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August 10, 2010


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I do not include SS into my retirement plans, but rather see it as a nice bonus if, in fact, any is there to collect when I retire.

While I do believe there will be some benefits at the end of the line, I see them being significantly cut back, and possibly unreachable until age 70. Therefore, I do all my planning without a thought towards SS.

In many ways, SS has been a huge disincentive to Americans to use money wisely.

I would count it as producing 15 - 20% of your income needs in retirement. Despite all the hoopla it has been more consistent so far than home values or stock portfolios in protecting workers' retirements.

I am only 28 so I do not include it. I don't expect it to be there. Yes it makes me angry and I would like to see the option of priviatization.

This does remind me a bit of the political discussion sorrounding SS reform. I think it is Paul Ryan of WI who has a pretty decent sounding plan that the CBO has reviewed as certifies as a "in the black" option for SS. At least a portion of ones SS contribution would be associated with some ownership rights. I think something along this lines may convince me to include a portion in my net worth calculation.

RIDICULOUS, since you don't own it, can't get the principal nor "trade" it for another annuity option, it is "extra money" or "monthly income", no more, no should only count on it for the exta's in retirement, not LIVING costs since the progrsm must change to continue longterm.

I am 31 years old. I do not count it in my networth and think it would be ridiculous to do so. I have no faith that it will be around when I retire.

Now for someone who is older, say 55 or 60 I still do not know why one would count it as part of their networth. They should include it in their budgets as expected income, but certainly not a theoretical number as part of their networth.

Seems to me "worth" is very different from "income" as I believe FMF has pointed out many times. My wife receives a pension. I will receive SS benefits in 4 years. Neither of these is included in my current "net worth" nor, I think, will they in any later "net worth" calculation. However, I obviously do consider both heavily when forecasting my retire-ability (word?).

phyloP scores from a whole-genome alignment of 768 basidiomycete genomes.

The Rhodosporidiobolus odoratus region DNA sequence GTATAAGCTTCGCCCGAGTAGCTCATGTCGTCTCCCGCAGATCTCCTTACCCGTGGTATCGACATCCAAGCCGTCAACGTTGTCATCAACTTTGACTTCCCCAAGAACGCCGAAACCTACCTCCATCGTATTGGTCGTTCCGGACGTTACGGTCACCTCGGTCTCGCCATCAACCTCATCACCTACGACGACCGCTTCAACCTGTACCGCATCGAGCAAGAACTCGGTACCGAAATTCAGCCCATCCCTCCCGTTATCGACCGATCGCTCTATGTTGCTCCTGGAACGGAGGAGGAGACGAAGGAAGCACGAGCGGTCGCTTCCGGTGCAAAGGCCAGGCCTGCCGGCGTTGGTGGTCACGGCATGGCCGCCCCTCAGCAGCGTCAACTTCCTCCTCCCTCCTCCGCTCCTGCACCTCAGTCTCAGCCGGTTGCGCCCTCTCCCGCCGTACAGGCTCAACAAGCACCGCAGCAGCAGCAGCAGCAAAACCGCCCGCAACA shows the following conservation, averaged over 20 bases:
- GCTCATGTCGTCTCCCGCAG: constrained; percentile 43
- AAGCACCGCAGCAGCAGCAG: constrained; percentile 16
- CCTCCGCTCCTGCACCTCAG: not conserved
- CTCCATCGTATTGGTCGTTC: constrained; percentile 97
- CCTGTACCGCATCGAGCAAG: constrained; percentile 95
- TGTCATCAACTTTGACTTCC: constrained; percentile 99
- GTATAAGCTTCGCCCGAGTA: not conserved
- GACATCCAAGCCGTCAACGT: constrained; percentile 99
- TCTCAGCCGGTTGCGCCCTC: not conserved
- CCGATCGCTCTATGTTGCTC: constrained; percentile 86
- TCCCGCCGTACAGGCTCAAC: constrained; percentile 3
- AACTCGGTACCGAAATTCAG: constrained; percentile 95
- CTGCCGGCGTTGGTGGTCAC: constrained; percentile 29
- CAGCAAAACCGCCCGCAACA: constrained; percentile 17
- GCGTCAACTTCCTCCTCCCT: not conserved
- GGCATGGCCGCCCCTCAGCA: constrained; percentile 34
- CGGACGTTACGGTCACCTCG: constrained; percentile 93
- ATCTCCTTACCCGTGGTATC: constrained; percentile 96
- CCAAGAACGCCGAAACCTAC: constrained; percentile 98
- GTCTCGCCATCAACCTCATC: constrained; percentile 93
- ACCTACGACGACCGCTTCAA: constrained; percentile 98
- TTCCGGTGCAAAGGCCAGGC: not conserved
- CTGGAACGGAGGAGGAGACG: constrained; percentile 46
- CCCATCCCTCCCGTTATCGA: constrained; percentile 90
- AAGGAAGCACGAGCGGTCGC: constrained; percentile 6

I am 33 and per discussion with two CFP's, they both recommended not including SS in retirement cash flows. The consensus was that it will either be diminished for those with a certain level of net assets (e.g. $100K) or the age would be raised substantially to receive the benefit if at all. You either need to have several million in retirement or nothing at all to retire.

I am very angry that our age group is funding current retirees and the general budget rather than the contributions being put into a trust account for my retirement as intended. If this were done in the corporate world, the people responsible for the pillaging of SS would be put in jail for misappropriation of assets. Yet, the government gets a free pass.

I approach the potential Social Security Benefit as icing on the cake that I hope will be there...

But for my retirement calculations, I leave it out of the equation. I do believe that my generation (Gen X) will get something, but perhaps not the full benefit that we should.

The Social Security money is money that we paid in, and I think we should get at least some of it back.

I am 35 and do not include SS in my current retirement plan. I consider retirement planning separately from my net worth calculations. I wouldn't include Social Security in any retirement planning until I'm at the age where I'm getting ready to start drawing down retirement accounts -- IF Soc Sec is still around at that time. As to net worth, when I calculate that I don't include SS or any possible future inheritances or future income, just the assets I have right now.

If you're under 50, and someone asks you to include SS in your plan, he or she must hate you.

I agree with another comment that you cannot count it as an asset because it is not something that you can sell or trade or convert to a lump sum. It can only be paid in monthly amounts. Also a fallacy in the thinking is when it is compared to the return on a larger sum of money that is assuming that none of the principal is drawn out in which case heirs could take at least part of the remaining balance after taxes. In the case of SS only a surviving spouse could get any benefit from the value of your SS. Nothing is available to other surviving heirs.